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November, 2014

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In this issue... Goldilocks
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The Goldilocks Principle of Pacing Your Novel

by A P VON K'ORY

When I sold my first novel, BOUND TO TRADITION trilogy, to my German translation publisher, one of the comments I got back from the editorial team was: "The pace for this novel was perfect – never too fast nor too slow.". .... (Continued below...)

   
         
 

 

 

  

 

 

 


 

 

Goldilocks... (continued)

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When I sold my first novel, BOUND TO TRADITION trilogy, to my German translation publisher, one of the comments I got back from the editorial team was: "The pace for this novel was perfect never too fast nor too slow."
I was surprised, because I'd never thought much about pace. Certain things come easy to every author, and other things come hard. Pace comes easy to me. When a paragraph or chapter drags along, I somehow sense it when editing and revising. Most writers do, especially when you read your own work as a "reader".
What is pace?
It's the amount of time you spend on each part of the story. The Goldilocks Principle applies to pace it should be neither too fast nor too slow, but just right. There isn't any tidy little rule you can memorise to define what the perfect pace is for a story. A general rule is to vary the pace to suit the tension in the scene. So most often, you'll want to zip through the boring parts of the story and take more time on the exciting parts. That seems very strange, right? If you're showing a high-speed car chase, surely you'd want to make it read fast, wouldn't you? Which means using fewer words, right?
Yes and no.
Yes, you want it to read fast. But no, you don't want to spend fewer words on it, you want more. There's really no paradox here. Think of a football game in which one of the players makes a huge play, dodging first one defender, then another, all the way down the field, finally dancing into the end zone for a score. What happens next? You can bet your manuscript that the networks are going to show the whole thing AGAIN, this time in slow motion, dragging out every twist, turn, footwork a la Ronaldo, and all the way down the field. Showing it in slow motion takes a lot longer, but it doesn't cut the pace. It INCREASES the pace.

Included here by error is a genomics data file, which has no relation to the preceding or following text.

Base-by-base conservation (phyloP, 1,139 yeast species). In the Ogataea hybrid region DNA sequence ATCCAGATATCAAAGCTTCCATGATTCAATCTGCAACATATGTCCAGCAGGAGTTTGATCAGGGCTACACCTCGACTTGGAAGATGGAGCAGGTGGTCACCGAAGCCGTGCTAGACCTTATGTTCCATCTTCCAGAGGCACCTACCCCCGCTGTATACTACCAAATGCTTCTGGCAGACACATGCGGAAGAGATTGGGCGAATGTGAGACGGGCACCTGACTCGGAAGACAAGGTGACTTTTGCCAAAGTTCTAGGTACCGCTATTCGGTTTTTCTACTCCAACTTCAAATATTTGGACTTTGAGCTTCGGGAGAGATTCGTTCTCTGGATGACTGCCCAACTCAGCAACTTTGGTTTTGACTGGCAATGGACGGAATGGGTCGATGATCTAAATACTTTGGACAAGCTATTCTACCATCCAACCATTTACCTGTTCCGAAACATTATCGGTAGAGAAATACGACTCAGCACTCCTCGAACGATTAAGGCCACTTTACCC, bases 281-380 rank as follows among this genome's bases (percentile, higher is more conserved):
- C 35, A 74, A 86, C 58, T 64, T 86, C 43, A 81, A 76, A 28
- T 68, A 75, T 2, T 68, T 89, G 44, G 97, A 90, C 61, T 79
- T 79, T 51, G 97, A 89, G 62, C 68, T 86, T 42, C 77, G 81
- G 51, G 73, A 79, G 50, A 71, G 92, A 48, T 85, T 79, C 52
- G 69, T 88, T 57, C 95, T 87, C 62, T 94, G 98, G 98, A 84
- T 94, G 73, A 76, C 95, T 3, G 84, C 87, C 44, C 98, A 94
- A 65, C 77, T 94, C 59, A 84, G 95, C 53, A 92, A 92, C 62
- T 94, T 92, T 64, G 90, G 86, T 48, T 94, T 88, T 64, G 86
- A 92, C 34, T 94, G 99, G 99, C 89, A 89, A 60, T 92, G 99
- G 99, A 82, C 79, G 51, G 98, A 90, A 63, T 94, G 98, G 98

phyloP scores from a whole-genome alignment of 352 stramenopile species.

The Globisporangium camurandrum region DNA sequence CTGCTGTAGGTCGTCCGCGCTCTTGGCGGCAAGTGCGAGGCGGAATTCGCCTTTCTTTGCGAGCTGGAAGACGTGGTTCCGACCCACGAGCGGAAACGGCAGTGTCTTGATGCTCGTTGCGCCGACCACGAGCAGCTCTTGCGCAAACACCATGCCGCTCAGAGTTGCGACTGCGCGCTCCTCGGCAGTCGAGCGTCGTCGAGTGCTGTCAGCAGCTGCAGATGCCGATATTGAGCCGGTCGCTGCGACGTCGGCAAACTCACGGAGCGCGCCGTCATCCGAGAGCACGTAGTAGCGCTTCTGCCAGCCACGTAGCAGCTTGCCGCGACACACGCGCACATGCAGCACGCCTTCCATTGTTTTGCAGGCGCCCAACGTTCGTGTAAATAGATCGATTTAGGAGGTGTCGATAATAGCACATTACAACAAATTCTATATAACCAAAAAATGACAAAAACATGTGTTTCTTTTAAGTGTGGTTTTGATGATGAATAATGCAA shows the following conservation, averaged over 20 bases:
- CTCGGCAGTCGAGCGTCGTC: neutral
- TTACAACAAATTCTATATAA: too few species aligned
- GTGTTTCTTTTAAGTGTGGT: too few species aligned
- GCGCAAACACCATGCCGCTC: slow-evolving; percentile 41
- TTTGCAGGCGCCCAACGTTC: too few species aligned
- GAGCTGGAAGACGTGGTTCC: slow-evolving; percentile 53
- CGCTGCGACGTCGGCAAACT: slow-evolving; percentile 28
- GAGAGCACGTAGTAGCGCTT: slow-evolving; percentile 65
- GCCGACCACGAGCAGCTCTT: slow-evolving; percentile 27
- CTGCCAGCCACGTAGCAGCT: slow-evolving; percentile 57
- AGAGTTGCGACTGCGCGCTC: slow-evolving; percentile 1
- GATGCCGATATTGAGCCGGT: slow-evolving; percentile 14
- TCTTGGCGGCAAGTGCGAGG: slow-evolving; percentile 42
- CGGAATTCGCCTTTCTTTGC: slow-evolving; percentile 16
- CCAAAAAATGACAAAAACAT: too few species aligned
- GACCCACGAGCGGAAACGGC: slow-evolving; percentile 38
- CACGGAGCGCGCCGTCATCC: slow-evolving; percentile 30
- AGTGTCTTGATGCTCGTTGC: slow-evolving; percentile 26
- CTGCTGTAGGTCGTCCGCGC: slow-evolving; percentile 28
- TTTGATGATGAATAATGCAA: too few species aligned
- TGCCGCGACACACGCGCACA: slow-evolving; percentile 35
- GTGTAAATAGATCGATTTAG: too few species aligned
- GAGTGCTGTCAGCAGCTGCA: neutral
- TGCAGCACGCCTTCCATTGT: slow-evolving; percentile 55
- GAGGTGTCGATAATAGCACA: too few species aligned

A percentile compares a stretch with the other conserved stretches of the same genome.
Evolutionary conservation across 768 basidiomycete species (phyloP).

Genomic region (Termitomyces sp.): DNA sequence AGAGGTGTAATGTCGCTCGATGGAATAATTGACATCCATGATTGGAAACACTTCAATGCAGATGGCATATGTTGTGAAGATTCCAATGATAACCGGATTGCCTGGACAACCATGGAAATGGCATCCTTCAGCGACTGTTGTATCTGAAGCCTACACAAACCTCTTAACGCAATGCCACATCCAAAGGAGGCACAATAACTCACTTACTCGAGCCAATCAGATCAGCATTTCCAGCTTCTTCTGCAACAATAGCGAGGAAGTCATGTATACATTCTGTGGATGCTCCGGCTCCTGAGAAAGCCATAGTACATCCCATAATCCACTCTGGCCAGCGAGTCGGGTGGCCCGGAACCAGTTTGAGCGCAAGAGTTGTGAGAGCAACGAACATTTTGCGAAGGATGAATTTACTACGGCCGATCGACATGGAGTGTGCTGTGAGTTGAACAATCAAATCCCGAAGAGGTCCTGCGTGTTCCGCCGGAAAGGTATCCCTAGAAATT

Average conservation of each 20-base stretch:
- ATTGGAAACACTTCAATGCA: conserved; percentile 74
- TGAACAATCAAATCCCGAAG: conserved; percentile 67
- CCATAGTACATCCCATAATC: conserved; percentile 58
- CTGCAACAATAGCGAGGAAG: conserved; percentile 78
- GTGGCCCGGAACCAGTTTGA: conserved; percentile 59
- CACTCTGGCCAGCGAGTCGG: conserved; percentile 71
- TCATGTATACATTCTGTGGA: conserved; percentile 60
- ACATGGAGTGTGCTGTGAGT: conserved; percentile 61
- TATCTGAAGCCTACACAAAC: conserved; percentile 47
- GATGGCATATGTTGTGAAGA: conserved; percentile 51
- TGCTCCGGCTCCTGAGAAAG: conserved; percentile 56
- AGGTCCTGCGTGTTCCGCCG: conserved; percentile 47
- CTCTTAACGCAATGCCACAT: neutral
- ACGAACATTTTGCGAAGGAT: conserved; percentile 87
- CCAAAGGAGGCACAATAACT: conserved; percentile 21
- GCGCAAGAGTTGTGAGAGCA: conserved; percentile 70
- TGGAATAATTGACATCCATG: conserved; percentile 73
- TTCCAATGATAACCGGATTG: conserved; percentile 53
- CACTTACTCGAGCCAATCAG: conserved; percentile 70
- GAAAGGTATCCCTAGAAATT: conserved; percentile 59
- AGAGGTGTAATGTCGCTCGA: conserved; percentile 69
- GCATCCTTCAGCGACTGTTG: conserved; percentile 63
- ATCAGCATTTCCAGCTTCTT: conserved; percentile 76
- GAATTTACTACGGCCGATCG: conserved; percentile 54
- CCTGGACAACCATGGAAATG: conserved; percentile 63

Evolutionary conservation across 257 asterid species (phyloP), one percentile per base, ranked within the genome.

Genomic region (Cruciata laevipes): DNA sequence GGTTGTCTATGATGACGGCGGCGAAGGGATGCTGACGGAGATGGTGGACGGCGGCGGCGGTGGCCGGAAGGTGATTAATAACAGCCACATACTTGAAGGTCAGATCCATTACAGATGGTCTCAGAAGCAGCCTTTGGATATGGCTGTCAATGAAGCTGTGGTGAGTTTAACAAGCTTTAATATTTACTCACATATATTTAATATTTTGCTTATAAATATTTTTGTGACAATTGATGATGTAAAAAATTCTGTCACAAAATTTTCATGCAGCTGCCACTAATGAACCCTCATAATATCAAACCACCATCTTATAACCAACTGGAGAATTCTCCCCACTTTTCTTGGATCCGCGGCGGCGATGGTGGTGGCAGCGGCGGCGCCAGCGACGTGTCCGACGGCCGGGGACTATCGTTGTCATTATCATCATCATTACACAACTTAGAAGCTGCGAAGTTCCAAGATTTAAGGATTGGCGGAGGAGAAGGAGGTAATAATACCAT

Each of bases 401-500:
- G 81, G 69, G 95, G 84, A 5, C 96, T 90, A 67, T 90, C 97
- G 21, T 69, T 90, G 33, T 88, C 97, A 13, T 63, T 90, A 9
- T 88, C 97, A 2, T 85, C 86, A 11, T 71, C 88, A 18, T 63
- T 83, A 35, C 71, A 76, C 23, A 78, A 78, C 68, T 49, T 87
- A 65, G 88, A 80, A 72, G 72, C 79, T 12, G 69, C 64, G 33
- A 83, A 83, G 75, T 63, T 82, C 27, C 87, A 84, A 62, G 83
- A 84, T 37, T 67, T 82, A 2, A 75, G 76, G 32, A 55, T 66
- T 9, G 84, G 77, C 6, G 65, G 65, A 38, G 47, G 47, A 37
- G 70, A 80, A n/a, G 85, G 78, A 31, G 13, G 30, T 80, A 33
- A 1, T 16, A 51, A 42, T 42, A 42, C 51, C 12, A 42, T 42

Why?
Because when the play ran at normal speed, you missed most of the action. You saw a fellow running with the ball and you saw others missing to stop him. It all went by in a blur so fast that you couldn't take it all in. When they ran it in super slow motion, you saw every little move, every tensing muscle, the bunching and flapping of the shirts and shorts, facial expressions and the movements of the muscles. You saw the defence response fooled and beaten. All the way to the kick, ball sailing through the air, the goalkeeper's twists and turns to stop the score, and finally the ball hitting that particular part of the net, perhaps (and more exciting) hitting whatever part of the posts first before sailing into the net. You saw every block, every weave. You saw the last desperate flying ball just an inch from the keeper's fingers or a breath above his head to land the score.
And then the normal pace resumed.
It took ten times as long to see it that way, but this time, YOU SAW IT ALL. You saw every action, every reaction, in beautiful, sharply cut detail. That's what you came to see or turned on your TV to watch. In your novel, the moral equivalent of super-slow-motion involves spending far more words than you normally would, but using much shorter sentences and shorter paragraphs. You alternate rapidly between what your point-of-view character is doing and what his opposition is doing. If your paragraphs are normally three sentences apiece, they might drop down to two sentences or one.
If your sentences are normally ten words apiece, they might fall to five words. Or three.